Coromandel Peninsula in a day

The trip to Coromandel and back was a long and very, very, very winding road. It’s not all that far in kilometers, but hours of curves.

We knew it would be a long day of driving (for me), but I was determined to finally see it!

Our first stop was to see the operating open pit gold mine in Waihi. It was quite interesting. My sister thought the trucks looked like Tonka Toy Trucks.

Gold Mine, Waihi

Gold Mine, Waihi

Gold Mine, Waihi

Gold Mine, Waihi

Gold Mine, Waihi

Next stop was for a Karangahake Gorge Walk through an old railway and gold mining plant. We only crossed a couple of swing bridges, but didn’t go very far up the path past the old battery buildings, because we were on a schedule!

Karangahake Gorge Walk

Karangahake Gorge Walk

Karangahake Gorge Walk

Karangahake Gorge Walk

We got back in the car and headed towards Thames and then Coromandel. The road is amazing! So narrow and curvy – it was scary sometimes! Especially when the trucks were coming the other way! But we lived to write about it. The road was too narrow to stop for photos though!

I did manage to stop for a photo once we left the coast and headed over the mountains towards Coromandel.

View between Thames and Coromandel

View between Thames and Coromandel

View between Thames and Coromandel

And some more at Ohana Farms Lookout.

Ohana Farms Lookout, between Thames and Coromandel

Ohana Farms Lookout, between Thames and Coromandel

Ohana Farms Lookout, between Thames and Coromandel

We stopped for lunch at The Mussel Kitchen, which had been recommended to us by Jan and Gerald. It was a great suggestion! My sister and I both had a mussel pot each, and they were full of mussels! Nothing like the half dozen I had in Akaroa, that was supposed to be a pot of mussels! I could barely finish mine, and my sister couldn’t finish hers. It was a delicious lunch, and only $17 each!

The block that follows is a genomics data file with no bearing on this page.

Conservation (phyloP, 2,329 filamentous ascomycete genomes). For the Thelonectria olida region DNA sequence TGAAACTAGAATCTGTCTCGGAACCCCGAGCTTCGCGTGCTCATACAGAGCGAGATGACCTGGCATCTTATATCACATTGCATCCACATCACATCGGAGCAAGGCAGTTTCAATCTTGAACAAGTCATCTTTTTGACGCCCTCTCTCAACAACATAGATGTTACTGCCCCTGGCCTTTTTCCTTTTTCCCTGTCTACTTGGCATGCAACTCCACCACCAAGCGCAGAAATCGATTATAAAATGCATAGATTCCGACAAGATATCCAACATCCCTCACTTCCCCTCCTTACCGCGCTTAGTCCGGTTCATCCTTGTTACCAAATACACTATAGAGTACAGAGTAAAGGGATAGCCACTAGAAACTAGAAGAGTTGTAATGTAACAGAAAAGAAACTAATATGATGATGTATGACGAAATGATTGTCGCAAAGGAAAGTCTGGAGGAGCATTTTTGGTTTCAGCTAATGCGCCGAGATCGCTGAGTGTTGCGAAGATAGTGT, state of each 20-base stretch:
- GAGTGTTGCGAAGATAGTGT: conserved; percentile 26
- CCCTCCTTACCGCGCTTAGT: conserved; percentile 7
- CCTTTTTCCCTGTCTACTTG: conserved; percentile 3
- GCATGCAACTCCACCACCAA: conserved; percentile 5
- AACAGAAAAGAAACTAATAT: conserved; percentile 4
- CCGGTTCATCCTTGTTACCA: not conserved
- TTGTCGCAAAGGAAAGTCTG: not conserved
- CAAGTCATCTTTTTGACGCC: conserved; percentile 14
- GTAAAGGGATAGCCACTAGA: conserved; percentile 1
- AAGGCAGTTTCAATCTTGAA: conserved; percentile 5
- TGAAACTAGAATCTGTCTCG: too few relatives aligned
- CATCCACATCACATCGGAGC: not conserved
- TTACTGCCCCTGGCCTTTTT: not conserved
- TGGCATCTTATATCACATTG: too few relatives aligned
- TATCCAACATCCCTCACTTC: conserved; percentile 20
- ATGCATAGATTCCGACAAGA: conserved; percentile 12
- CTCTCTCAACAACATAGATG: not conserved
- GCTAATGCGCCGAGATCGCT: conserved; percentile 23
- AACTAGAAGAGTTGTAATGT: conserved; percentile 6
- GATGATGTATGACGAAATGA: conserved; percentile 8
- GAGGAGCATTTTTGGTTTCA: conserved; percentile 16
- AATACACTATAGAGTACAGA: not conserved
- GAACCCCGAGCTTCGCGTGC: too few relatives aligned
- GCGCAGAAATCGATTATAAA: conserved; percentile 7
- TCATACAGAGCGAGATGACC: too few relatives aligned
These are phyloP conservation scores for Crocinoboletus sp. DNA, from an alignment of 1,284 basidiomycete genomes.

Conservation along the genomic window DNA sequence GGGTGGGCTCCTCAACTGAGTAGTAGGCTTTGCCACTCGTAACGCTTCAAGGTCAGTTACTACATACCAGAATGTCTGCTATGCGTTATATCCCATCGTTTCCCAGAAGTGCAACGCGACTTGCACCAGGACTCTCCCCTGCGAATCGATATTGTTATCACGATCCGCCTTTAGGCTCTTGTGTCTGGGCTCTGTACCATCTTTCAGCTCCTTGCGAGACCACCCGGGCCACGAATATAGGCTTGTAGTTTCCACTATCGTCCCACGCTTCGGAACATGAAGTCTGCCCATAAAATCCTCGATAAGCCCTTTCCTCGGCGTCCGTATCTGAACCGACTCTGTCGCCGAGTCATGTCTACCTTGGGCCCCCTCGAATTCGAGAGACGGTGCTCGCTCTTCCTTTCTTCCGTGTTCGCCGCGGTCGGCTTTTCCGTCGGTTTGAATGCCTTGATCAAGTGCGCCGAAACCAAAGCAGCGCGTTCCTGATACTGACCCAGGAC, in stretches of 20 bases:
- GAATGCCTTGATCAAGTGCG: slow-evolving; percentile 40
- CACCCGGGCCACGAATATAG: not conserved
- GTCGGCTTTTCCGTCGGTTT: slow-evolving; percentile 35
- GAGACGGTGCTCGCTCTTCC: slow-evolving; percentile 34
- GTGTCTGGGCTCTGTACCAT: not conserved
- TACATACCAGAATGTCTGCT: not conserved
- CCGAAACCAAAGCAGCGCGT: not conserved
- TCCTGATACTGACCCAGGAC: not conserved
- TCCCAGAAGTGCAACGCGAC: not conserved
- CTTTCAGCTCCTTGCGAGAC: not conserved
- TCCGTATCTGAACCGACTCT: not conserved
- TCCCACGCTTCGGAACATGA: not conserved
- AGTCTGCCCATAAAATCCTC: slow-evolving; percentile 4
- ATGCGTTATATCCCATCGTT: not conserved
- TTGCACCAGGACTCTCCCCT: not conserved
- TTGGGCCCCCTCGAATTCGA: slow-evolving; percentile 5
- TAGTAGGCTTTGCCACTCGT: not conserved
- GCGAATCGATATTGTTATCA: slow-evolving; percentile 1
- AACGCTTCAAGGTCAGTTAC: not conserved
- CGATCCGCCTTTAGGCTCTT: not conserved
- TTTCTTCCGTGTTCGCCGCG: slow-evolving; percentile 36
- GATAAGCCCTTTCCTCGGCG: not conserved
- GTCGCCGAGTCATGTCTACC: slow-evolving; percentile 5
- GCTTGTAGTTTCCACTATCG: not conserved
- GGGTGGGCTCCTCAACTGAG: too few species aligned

The Mussel Kitchen, Coromandel

We stopped for a little photo-opp at Coromandel Wharf, just so I had some photos of Coromandel.

Coromandel Wharf

Coromandel Wharf

Then we headed off to the other side of the peninsula. I stopped for a photo at a lookout just past Coromandel, called Maungataururu Lookout. You could see all the islands in the bay near Coromandel. Very nice.

Maungataururu Lookout

Maungataururu Lookout

Maungataururu Lookout

Maungataururu Lookout

We had a quick stop in Kuaotunu for some photos of the pretty bay there. My sister went looking for dinner, but didn’t find any.

Kuaotunu

Kuaotunu

Kuaotunu

And another stop at Whitianga, because I couldn’t resist the prettiness here either.

Whitianga

Whitianga

Whitianga

Whitianga

Our next stop was at Hot Water Beach. This is one of the only places in the world that the water is heated and pushed to the surface of the beach. People build themselves little baths and let in some hot and some cold water to get the right temperature. My sister and I only dipped our feet in. We didn’t feel like getting all sandy, and anyway, we had to be back in a couple of hours!

Hot Water Beach

Hot Water Beach

Hot Water Beach

Hot Water Beach

Hot Water Beach

Hot Water Beach

Hot Water Beach

We stopped at Whangamata for coffee, fuel and a newspaper for our hosts back in Mt Maunganui and then drove back in time for a really good dinner at a Mediterranean restaurant in Mt Maunganui. The meal was really good, though you’d think I didn’t enjoy mine because I only ate about a third of it, while everyone else finished theirs. I don’t know why either. It’s not like me at all!

Then it was back to Jan & Gerald’s for some more great conversation and Android training. It’s so nice that Jan loves her phone and is interested in learning how to use it beyond making phone calls.

Reworked and larger sized pictures from this day are here. Click on the first picture and then move through them at full screen size.

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